You’ll recall last March that the New York Commission on Public Integrity charged New York’s governor, David Paterson, with violating state ethics laws when he got free tickets to the opening game of the 2009 World Series from the Yankees. The case has run its course now, and yep, the governor has been found guilty. He was fined $62,125 for soliciting, accepting and receiving five complimentary tickets to Game One of the 2009 World Series for himself, two aides, his son and his son’s friend. Shocking that there is corruption in Albany. Truly, truly shocking.
I’ve mentioned this before, but one of my areas of expertise back in my shyster days was public ethics law. I represented a whole bunch of public officials who got into hot water over free tickets, golf outings, hotel stays, meals and all manner of other perks, bribes and assorted nastiness. I represented even more private businesses and individuals who wanted to do business with public officials and offered said tickets, golf outings, hotel stays, meals and all manner of other perks. It was easily the most fun I had as a lawyer (and this was my favorite case). When one of these guys tells you “really, I planned to pay for it the whole time!” they truly believe they’re the first ones to have come up with it. It’s adorable really.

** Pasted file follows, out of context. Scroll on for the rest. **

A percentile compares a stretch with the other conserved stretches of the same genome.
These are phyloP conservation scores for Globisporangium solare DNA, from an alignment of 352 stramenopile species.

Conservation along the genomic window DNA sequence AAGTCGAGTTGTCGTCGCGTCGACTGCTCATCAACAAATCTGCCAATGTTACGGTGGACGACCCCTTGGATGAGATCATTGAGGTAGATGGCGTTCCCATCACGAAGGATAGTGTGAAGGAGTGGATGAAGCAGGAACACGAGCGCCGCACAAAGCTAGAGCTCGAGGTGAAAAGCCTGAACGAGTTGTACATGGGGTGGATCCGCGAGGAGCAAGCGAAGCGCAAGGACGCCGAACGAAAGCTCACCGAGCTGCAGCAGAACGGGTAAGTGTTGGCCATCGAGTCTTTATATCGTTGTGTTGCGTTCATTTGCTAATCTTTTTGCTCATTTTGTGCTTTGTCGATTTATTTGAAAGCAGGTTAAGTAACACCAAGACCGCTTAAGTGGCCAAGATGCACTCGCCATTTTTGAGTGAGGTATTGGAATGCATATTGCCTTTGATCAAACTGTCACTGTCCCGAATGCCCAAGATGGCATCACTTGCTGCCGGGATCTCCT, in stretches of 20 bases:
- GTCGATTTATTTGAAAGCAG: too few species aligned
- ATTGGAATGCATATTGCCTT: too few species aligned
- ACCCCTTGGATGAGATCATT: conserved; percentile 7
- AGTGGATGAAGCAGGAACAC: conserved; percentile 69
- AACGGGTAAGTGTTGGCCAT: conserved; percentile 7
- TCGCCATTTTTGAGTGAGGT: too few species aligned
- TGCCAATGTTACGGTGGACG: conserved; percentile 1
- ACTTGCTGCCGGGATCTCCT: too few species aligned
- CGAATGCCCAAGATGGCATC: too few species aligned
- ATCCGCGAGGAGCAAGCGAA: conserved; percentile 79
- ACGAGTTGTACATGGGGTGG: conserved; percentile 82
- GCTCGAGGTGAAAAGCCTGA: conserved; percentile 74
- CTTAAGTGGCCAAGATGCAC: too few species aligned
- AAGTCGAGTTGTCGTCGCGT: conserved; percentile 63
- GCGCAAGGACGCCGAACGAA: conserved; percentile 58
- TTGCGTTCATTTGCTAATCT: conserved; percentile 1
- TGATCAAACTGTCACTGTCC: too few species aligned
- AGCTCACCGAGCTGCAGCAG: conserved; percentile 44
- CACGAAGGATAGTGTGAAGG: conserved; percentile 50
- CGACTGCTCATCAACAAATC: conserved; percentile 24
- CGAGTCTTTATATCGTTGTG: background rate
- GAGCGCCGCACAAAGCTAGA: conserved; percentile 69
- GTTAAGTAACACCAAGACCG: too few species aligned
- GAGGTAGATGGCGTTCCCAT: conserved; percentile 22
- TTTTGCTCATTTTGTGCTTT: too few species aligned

Here’s my question with this case: were the Yankees charged? Because in all my old cases both the public official who took the gifts and the business or lobbyist or whoever offered the gift were charged. We called it the “one steak, two charges” rule. As in, both the provider and the consumer of said porterhouse was on the hook for the free meal. It was only when the public official was truly exerting pressure on someone for bribes or gifts that the provider was not in hot water too.
That could have been the case for the Yankees, but if Patterson was truly twisting the Yankees’ arm over some other bit of government business, you’d think he would be charged with something greater than merely accepting gifts. It’s also possible that the Yankees were let off the hook in exchange for their help in investigating Patterson (and it’s stated in the article that someone from the Yankees testified, though that could have been compelled testimony). I am surprised, however, that even at the time of the charges last spring we didn’t hear any more about the Yankees being in trouble.